In a recent Wall Street Journal column, Phillip Johnson (author of Darwin on Trial) tells a compelling story of a Chinese paleontologist. He lectures around the world saying that recent fossil finds in his country are inconsistent with the Darwinian theory of evolution. Major animal groups appear abruptly in the rocks over a relatively short period of time rather than evolving gradually as Darwin proposed. When this conclusion upsets American scientists he says: "In China we can criticize Darwin but not the government. In America, you can criticize the government but not Darwin."
Lately a school board has taken to criticizing Darwin and evolution. The reaction has been predictable. Evolutionists have been writing letters arguing that science doesn't have to threaten religion at all. But is that what they really believe?
Most of the prominent evolutionists of our day say such things in public, but say something very different when they feel it is safe to do so. Carl Sagan expressed contempt for anyone who did not believe that all species "arose by blind physical and chemical forces over eons." Richard Dawkins praises Darwin who "made it possible to be an intellectually fulfilled atheist." Richard Lewontin writes that scientists must maintain a philosophic commitment to naturalism because "we cannot allow a Divine Foot in the door." And Harvard paleontologist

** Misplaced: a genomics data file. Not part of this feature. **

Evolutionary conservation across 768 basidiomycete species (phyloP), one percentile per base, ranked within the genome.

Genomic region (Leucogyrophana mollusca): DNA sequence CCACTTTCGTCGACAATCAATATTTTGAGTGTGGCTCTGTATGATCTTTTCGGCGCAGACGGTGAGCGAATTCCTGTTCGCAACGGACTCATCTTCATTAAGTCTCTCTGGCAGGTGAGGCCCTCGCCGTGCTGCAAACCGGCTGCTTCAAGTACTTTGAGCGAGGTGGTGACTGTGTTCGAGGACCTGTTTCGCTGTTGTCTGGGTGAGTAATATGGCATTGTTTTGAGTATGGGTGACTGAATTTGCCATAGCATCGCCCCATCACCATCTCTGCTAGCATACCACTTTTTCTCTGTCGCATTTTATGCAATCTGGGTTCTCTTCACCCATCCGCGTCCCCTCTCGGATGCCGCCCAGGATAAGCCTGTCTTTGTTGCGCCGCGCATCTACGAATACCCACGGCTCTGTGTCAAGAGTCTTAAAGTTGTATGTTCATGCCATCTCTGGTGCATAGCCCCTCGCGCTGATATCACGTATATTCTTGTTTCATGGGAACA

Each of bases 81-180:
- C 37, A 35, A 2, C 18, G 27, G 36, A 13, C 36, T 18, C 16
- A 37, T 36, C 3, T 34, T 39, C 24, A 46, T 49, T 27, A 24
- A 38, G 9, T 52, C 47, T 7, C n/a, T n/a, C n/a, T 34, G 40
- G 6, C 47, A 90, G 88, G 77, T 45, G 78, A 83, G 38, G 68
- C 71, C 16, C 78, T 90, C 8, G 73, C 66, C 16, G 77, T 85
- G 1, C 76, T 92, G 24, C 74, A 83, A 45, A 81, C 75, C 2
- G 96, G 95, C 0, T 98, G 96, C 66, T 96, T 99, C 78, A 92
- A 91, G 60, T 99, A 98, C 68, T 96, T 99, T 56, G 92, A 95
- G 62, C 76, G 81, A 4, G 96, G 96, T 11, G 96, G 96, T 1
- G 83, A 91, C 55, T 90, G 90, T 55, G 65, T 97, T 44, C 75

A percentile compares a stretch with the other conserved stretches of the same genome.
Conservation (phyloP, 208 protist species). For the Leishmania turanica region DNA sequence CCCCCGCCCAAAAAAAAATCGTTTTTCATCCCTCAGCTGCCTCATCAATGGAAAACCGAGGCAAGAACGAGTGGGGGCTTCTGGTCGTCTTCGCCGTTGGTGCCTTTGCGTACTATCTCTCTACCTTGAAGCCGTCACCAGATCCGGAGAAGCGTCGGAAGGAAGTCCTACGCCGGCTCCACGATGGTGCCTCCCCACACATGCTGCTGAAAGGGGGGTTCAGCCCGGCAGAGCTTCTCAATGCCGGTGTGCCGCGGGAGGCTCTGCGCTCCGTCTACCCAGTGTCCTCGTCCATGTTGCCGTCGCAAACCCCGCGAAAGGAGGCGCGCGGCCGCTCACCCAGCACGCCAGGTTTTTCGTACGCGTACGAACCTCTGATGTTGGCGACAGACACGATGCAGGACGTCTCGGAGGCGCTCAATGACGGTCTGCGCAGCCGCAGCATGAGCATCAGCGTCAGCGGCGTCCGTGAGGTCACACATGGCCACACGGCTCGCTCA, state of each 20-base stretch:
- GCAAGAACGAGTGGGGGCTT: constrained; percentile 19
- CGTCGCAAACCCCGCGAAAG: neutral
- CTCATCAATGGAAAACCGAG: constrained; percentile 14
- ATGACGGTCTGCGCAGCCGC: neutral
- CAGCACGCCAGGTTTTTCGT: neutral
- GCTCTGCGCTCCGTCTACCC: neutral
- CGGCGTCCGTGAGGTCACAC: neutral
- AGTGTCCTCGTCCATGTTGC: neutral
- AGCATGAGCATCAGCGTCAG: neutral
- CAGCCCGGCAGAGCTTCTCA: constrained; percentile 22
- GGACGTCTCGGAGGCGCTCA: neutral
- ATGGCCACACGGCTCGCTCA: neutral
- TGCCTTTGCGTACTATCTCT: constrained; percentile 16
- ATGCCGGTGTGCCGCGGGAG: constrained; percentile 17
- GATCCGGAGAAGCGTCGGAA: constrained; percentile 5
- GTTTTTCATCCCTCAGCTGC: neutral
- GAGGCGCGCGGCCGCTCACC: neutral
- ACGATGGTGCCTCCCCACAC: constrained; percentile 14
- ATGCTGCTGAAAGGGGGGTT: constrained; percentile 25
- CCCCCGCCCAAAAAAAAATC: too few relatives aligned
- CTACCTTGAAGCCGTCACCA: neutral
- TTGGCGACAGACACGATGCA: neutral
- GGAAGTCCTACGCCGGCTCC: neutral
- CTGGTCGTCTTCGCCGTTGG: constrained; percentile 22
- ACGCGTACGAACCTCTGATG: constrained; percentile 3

Stephen Jay Gould will grudingly allow people of faith to express their opinions about morals, but only as long as they don't challenge the facts of science.
What is at stake is more than a scientific theory. Evolution provides the intellectual foundation for naturalism. The leading evolutionists really don't believe that God used evolution to create life. They believe that evolution proves that God does not exist.
I'm Kerby Anderson of Probe Ministries, and that's my opinion.